Excuse vs. Explanation

Thank you Seth Godin for inspiring today’s post.

When a customer asks for a product you’re out of, do you offer an excuse or an explanation?

They are not the same. And it’s the difference between good service and bad service.

An excuse shows your failure. An explanation shows you accept responsibility for the failure and that you’ll do whatever you can to fix it.

Sure there are manufacturing issues, credit problems and weather delays.

Your customer doesn’t care. They just want their product.

What’s your excuse?

This entry was posted in Excuse, Explanation, Good Service, Service, Seth Godin. Bookmark the permalink.

7 Responses to Excuse vs. Explanation

  1. BKO says:

    “I apologize for that ma’am or sir – however the server here on campus has shut down and we are at a complete standstill at the moment – please let me take your name, ID number and a contact phone number and I will get right on this when the system is working again.” How is that?

    • David says:

      Great Brandon. It acknowledges the problem and what you’ll do about it. It doesn’t commit you to a specific time. But it commits you to put your reputation on the line. Your customer (the student) will now hold you responsible for something that isn’t your fault. You’ve just now made it your problem and you can’t let them down.

      I’m confident you’d handle it great! 🙂

  2. Patty Hebert says:

    I walk out to the lot with the customer. View the problem. Promise to relate the issue to the foreman and after there is a resolution, call. The best part of the job is customer service.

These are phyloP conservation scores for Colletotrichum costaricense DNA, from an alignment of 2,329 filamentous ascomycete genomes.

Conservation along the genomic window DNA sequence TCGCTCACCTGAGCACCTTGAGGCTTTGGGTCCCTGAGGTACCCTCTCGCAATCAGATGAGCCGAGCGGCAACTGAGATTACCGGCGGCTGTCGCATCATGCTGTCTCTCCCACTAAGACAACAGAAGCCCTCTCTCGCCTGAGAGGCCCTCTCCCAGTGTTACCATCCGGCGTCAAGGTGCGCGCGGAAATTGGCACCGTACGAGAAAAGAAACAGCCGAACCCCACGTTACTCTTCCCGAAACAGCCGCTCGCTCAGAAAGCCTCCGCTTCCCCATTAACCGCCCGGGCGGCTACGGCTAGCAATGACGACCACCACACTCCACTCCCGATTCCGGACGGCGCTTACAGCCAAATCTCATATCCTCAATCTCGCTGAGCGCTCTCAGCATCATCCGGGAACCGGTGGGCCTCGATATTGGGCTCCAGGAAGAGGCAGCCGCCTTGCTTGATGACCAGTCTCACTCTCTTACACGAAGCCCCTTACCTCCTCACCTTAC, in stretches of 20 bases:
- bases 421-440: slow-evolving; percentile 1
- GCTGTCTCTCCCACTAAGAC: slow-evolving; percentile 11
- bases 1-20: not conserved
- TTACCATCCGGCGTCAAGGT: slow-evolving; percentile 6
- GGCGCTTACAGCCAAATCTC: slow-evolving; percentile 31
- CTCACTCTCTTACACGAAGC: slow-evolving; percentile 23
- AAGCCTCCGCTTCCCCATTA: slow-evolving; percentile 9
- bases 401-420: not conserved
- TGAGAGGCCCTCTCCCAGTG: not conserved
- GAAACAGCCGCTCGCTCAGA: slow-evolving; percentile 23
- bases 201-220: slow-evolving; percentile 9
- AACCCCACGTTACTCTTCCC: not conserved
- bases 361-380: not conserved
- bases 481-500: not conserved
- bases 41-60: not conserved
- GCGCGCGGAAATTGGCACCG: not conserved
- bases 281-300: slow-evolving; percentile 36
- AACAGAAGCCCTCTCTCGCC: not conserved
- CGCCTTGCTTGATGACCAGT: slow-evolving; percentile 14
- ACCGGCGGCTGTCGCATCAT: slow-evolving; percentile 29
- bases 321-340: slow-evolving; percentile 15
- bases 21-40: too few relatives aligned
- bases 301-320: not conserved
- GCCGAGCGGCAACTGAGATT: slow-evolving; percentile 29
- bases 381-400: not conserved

• David says:

      I love that last line, Patty. I’m not sure I could do your job, i.e. work where you work. But getting pleasure from delivering great service is a goal worthy of the utmost respect!

  3. jeff noel says:

    At the risk of sounding arrogant, isn’t the only reason we are there is to try to surprise and delight the customer as often as possible?

    Culture is what you think and do, without thinking.

    PS. Knowing full well that humans are involved and there will be strike outs, foul balls, etc.

    • David says:

      Absolutely. It seems that businesses are constantly trying to reinvent themselves to make their systems run more efficiently. And, in turn, they seem to be dumbing-down their approach to training employees. Mediocrity is the acceptable norm today.

      And no, jeff, you do not sound arrogant. I can hear the tone of your voice asking that question. 🙂

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